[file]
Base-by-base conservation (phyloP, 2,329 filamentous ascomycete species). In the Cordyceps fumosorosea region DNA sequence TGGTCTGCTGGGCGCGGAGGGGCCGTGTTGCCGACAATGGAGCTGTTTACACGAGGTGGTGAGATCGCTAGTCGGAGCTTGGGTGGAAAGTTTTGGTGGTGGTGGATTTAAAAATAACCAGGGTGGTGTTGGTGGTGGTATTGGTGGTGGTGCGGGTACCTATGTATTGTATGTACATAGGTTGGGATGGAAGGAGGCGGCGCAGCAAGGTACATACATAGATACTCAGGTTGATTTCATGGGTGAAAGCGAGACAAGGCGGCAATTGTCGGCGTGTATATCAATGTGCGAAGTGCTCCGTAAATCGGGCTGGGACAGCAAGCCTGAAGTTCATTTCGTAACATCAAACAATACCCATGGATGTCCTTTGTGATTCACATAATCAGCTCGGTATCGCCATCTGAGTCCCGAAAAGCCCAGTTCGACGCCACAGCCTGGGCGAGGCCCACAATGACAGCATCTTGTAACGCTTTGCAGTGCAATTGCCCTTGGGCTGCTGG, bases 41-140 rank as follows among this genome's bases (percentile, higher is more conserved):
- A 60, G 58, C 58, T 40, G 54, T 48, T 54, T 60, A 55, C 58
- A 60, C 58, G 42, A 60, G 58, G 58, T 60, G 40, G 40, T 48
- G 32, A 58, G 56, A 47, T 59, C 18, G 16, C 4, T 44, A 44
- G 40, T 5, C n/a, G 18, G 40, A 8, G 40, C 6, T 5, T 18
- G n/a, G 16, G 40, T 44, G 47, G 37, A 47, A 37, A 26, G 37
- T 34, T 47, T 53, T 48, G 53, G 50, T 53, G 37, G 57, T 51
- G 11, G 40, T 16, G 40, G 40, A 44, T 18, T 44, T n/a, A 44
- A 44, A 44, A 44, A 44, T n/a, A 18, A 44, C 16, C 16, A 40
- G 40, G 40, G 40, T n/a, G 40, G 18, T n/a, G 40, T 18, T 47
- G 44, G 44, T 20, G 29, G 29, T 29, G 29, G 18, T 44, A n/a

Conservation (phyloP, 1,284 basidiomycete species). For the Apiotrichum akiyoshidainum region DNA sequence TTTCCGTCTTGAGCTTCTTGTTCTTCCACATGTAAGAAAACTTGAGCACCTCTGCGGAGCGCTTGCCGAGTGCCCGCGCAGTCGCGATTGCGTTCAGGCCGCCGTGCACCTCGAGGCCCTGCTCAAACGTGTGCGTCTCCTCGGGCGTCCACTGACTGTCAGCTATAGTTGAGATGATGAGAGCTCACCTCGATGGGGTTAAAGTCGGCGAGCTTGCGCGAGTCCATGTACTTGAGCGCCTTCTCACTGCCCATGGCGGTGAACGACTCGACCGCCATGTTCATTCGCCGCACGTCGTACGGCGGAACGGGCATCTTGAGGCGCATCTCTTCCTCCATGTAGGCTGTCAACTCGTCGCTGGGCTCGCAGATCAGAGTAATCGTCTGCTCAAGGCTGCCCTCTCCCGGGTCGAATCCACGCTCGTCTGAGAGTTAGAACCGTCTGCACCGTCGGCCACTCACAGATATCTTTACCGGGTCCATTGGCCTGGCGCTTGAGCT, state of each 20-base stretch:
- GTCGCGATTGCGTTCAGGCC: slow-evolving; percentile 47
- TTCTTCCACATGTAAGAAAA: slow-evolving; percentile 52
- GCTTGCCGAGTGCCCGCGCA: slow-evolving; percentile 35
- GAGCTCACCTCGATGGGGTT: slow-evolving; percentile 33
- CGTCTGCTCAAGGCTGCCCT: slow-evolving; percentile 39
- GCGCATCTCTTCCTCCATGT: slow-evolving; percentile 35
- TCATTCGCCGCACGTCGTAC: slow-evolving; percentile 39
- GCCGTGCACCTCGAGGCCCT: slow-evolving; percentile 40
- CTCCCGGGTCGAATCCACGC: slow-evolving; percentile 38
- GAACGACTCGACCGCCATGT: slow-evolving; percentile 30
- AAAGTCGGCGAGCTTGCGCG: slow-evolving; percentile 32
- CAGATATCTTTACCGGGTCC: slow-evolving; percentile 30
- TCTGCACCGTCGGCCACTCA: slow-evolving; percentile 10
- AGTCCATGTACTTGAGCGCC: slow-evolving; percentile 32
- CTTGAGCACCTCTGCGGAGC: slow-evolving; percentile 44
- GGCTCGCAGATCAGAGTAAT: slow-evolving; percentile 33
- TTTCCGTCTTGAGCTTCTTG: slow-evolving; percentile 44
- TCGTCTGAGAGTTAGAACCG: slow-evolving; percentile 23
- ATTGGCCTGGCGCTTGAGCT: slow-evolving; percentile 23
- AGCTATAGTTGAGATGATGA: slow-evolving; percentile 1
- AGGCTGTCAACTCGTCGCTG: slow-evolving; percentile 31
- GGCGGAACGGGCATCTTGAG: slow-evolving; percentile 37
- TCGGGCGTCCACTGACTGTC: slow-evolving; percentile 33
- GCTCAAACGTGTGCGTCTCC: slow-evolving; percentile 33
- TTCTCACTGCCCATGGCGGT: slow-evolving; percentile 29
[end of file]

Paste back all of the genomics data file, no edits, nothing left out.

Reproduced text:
Base-by-base conservation (phyloP, 2,329 filamentous ascomycete species). In the Cordyceps fumosorosea region DNA sequence TGGTCTGCTGGGCGCGGAGGGGCCGTGTTGCCGACAATGGAGCTGTTTACACGAGGTGGTGAGATCGCTAGTCGGAGCTTGGGTGGAAAGTTTTGGTGGTGGTGGATTTAAAAATAACCAGGGTGGTGTTGGTGGTGGTATTGGTGGTGGTGCGGGTACCTATGTATTGTATGTACATAGGTTGGGATGGAAGGAGGCGGCGCAGCAAGGTACATACATAGATACTCAGGTTGATTTCATGGGTGAAAGCGAGACAAGGCGGCAATTGTCGGCGTGTATATCAATGTGCGAAGTGCTCCGTAAATCGGGCTGGGACAGCAAGCCTGAAGTTCATTTCGTAACATCAAACAATACCCATGGATGTCCTTTGTGATTCACATAATCAGCTCGGTATCGCCATCTGAGTCCCGAAAAGCCCAGTTCGACGCCACAGCCTGGGCGAGGCCCACAATGACAGCATCTTGTAACGCTTTGCAGTGCAATTGCCCTTGGGCTGCTGG, bases 41-140 rank as follows among this genome's bases (percentile, higher is more conserved):
- A 60, G 58, C 58, T 40, G 54, T 48, T 54, T 60, A 55, C 58
- A 60, C 58, G 42, A 60, G 58, G 58, T 60, G 40, G 40, T 48
- G 32, A 58, G 56, A 47, T 59, C 18, G 16, C 4, T 44, A 44
- G 40, T 5, C n/a, G 18, G 40, A 8, G 40, C 6, T 5, T 18
- G n/a, G 16, G 40, T 44, G 47, G 37, A 47, A 37, A 26, G 37
- T 34, T 47, T 53, T 48, G 53, G 50, T 53, G 37, G 57, T 51
- G 11, G 40, T 16, G 40, G 40, A 44, T 18, T 44, T n/a, A 44
- A 44, A 44, A 44, A 44, T n/a, A 18, A 44, C 16, C 16, A 40
- G 40, G 40, G 40, T n/a, G 40, G 18, T n/a, G 40, T 18, T 47
- G 44, G 44, T 20, G 29, G 29, T 29, G 29, G 18, T 44, A n/a

Conservation (phyloP, 1,284 basidiomycete species). For the Apiotrichum akiyoshidainum region DNA sequence TTTCCGTCTTGAGCTTCTTGTTCTTCCACATGTAAGAAAACTTGAGCACCTCTGCGGAGCGCTTGCCGAGTGCCCGCGCAGTCGCGATTGCGTTCAGGCCGCCGTGCACCTCGAGGCCCTGCTCAAACGTGTGCGTCTCCTCGGGCGTCCACTGACTGTCAGCTATAGTTGAGATGATGAGAGCTCACCTCGATGGGGTTAAAGTCGGCGAGCTTGCGCGAGTCCATGTACTTGAGCGCCTTCTCACTGCCCATGGCGGTGAACGACTCGACCGCCATGTTCATTCGCCGCACGTCGTACGGCGGAACGGGCATCTTGAGGCGCATCTCTTCCTCCATGTAGGCTGTCAACTCGTCGCTGGGCTCGCAGATCAGAGTAATCGTCTGCTCAAGGCTGCCCTCTCCCGGGTCGAATCCACGCTCGTCTGAGAGTTAGAACCGTCTGCACCGTCGGCCACTCACAGATATCTTTACCGGGTCCATTGGCCTGGCGCTTGAGCT, state of each 20-base stretch:
- GTCGCGATTGCGTTCAGGCC: slow-evolving; percentile 47
- TTCTTCCACATGTAAGAAAA: slow-evolving; percentile 52
- GCTTGCCGAGTGCCCGCGCA: slow-evolving; percentile 35
- GAGCTCACCTCGATGGGGTT: slow-evolving; percentile 33
- CGTCTGCTCAAGGCTGCCCT: slow-evolving; percentile 39
- GCGCATCTCTTCCTCCATGT: slow-evolving; percentile 35
- TCATTCGCCGCACGTCGTAC: slow-evolving; percentile 39
- GCCGTGCACCTCGAGGCCCT: slow-evolving; percentile 40
- CTCCCGGGTCGAATCCACGC: slow-evolving; percentile 38
- GAACGACTCGACCGCCATGT: slow-evolving; percentile 30
- AAAGTCGGCGAGCTTGCGCG: slow-evolving; percentile 32
- CAGATATCTTTACCGGGTCC: slow-evolving; percentile 30
- TCTGCACCGTCGGCCACTCA: slow-evolving; percentile 10
- AGTCCATGTACTTGAGCGCC: slow-evolving; percentile 32
- CTTGAGCACCTCTGCGGAGC: slow-evolving; percentile 44
- GGCTCGCAGATCAGAGTAAT: slow-evolving; percentile 33
- TTTCCGTCTTGAGCTTCTTG: slow-evolving; percentile 44
- TCGTCTGAGAGTTAGAACCG: slow-evolving; percentile 23
- ATTGGCCTGGCGCTTGAGCT: slow-evolving; percentile 23
- AGCTATAGTTGAGATGATGA: slow-evolving; percentile 1
- AGGCTGTCAACTCGTCGCTG: slow-evolving; percentile 31
- GGCGGAACGGGCATCTTGAG: slow-evolving; percentile 37
- TCGGGCGTCCACTGACTGTC: slow-evolving; percentile 33
- GCTCAAACGTGTGCGTCTCC: slow-evolving; percentile 33
- TTCTCACTGCCCATGGCGGT: slow-evolving; percentile 29